Harold Craxton is best recalled (where recalled at all) for his ‘teaching pieces’. There are also a number of pieces that could be deemed ‘concert works’ and plenty of ‘transcriptions.’ He was the assistant editor of the monumental three-volume Associated Board edition of Beethoven’s piano sonatas: the editor in chief was Donald Tovey. Craxton was interested in early music and published a number of transcriptions of this music. He was a concert pianist in his own right, as well as a teacher. His pupils included Denis Matthews, Peter Katin and Noel Mewton-Wood.

Readers will be glad that I do not intend to elaborate on all 22 tracks. However, a few comments on some of the pieces that particularly struck me may be of interest. The repertoire is divided into piano solos, songs and a few numbers for cello and piano. The text of the liner notes of this present CD appear on MusicWeb International, as well as a list of the Craxton’s works.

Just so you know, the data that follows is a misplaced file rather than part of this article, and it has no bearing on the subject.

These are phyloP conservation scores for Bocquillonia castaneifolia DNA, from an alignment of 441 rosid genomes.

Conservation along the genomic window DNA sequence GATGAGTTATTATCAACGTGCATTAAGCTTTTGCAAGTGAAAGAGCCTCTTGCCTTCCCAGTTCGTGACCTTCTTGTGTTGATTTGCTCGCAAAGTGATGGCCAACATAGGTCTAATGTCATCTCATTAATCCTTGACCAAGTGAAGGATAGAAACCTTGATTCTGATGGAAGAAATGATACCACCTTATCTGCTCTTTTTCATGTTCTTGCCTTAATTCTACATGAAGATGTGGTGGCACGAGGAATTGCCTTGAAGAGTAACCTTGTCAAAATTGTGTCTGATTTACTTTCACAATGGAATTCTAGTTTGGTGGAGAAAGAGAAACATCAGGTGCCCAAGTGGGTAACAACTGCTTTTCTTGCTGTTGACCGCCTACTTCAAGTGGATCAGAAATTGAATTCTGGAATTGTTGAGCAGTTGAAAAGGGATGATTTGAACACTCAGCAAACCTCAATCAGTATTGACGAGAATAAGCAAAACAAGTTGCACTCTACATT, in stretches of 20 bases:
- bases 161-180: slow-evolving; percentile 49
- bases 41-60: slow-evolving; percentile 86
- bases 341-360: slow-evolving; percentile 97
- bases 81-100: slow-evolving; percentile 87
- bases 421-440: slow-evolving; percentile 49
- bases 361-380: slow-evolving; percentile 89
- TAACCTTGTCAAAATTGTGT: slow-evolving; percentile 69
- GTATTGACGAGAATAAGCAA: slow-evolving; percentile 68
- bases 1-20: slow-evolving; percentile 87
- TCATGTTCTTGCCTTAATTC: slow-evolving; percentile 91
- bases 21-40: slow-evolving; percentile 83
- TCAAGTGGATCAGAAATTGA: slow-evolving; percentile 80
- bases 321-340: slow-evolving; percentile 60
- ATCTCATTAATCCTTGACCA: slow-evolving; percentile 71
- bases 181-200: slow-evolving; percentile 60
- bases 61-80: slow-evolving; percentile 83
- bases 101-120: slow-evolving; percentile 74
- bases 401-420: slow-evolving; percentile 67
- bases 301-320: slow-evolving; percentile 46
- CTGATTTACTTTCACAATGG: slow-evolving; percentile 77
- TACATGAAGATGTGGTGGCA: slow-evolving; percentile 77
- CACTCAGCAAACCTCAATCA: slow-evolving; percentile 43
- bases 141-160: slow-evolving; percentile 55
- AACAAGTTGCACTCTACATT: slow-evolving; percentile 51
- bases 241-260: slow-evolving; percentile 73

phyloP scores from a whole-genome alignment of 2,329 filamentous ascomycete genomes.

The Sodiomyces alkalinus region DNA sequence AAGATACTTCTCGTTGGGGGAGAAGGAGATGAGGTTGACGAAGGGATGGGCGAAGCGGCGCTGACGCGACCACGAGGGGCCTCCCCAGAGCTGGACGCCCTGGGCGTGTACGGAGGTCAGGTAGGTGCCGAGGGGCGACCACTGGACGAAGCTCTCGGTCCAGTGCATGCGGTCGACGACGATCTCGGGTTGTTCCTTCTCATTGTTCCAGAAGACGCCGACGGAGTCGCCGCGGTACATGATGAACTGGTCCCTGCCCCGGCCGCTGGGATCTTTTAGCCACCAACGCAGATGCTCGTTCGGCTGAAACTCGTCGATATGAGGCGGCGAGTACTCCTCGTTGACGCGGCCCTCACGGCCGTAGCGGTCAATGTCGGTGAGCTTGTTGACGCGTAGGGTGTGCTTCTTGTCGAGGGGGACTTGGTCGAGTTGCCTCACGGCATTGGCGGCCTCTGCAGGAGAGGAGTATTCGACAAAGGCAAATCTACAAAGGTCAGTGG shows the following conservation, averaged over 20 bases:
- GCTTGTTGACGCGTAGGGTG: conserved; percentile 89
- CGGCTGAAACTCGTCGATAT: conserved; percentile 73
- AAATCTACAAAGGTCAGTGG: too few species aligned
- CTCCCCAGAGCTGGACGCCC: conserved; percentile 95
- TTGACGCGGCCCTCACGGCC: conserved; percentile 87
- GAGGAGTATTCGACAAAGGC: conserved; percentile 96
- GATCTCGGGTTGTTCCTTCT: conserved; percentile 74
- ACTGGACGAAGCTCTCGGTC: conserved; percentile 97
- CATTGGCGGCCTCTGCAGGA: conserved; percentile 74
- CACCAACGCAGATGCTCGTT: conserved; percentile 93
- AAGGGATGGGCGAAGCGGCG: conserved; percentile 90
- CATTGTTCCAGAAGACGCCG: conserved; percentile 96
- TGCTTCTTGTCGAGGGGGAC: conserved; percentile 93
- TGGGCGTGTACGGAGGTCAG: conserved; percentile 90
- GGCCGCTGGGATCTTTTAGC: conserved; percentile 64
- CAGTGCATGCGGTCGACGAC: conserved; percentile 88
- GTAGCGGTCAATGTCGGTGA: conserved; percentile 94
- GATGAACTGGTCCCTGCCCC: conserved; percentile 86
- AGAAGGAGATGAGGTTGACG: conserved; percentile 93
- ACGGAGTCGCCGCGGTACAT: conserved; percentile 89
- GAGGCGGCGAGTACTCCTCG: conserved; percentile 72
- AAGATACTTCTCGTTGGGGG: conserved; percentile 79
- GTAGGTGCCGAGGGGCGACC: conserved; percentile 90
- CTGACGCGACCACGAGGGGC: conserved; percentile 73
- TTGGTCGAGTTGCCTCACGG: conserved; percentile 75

One of the problems that would appear to afflict Craxton’s transcriptions and realisations of early music is the boundary between the original and Craxton’s imagination and inventiveness. The opening piece and title track, ‘The Plaint of Love’, derived from ‘A Lute Book, c 1535’ is a deeply thoughtful work that seems to defy time. It could be 16th century or could belong to the 20th century English Musical Renaissance. Witness similar works as Herbert Howells Lambert’s Clavichord etc. The Two Pastoral Pieces, ‘Heather Bells’ and ‘Bird Song’ are poetic tunes that do not conform to historical placement. On the other hand, the ‘Tahitian Dance’ has a tinge (or is it twinge) of modernism about it: Bartok meets Africa or the South Seas. Craxton apparently used material from this dance in his ‘African Dance.’ My favourite piano piece on this CD is ‘A Shepherdess in Porcelain’ which was often used as a Grade exam pieces. Yet its simplicity and subtle beauty defies analysis. Howell includes the ‘Siciliano and Rigadon’, which, as I noted in my Husum 2015 review, was difficult to work out what was Craxton and what ‘Anon.’ I hold that ‘whatever the provenance,’ it is perfectly contrived piece that cannot be ever be out of date.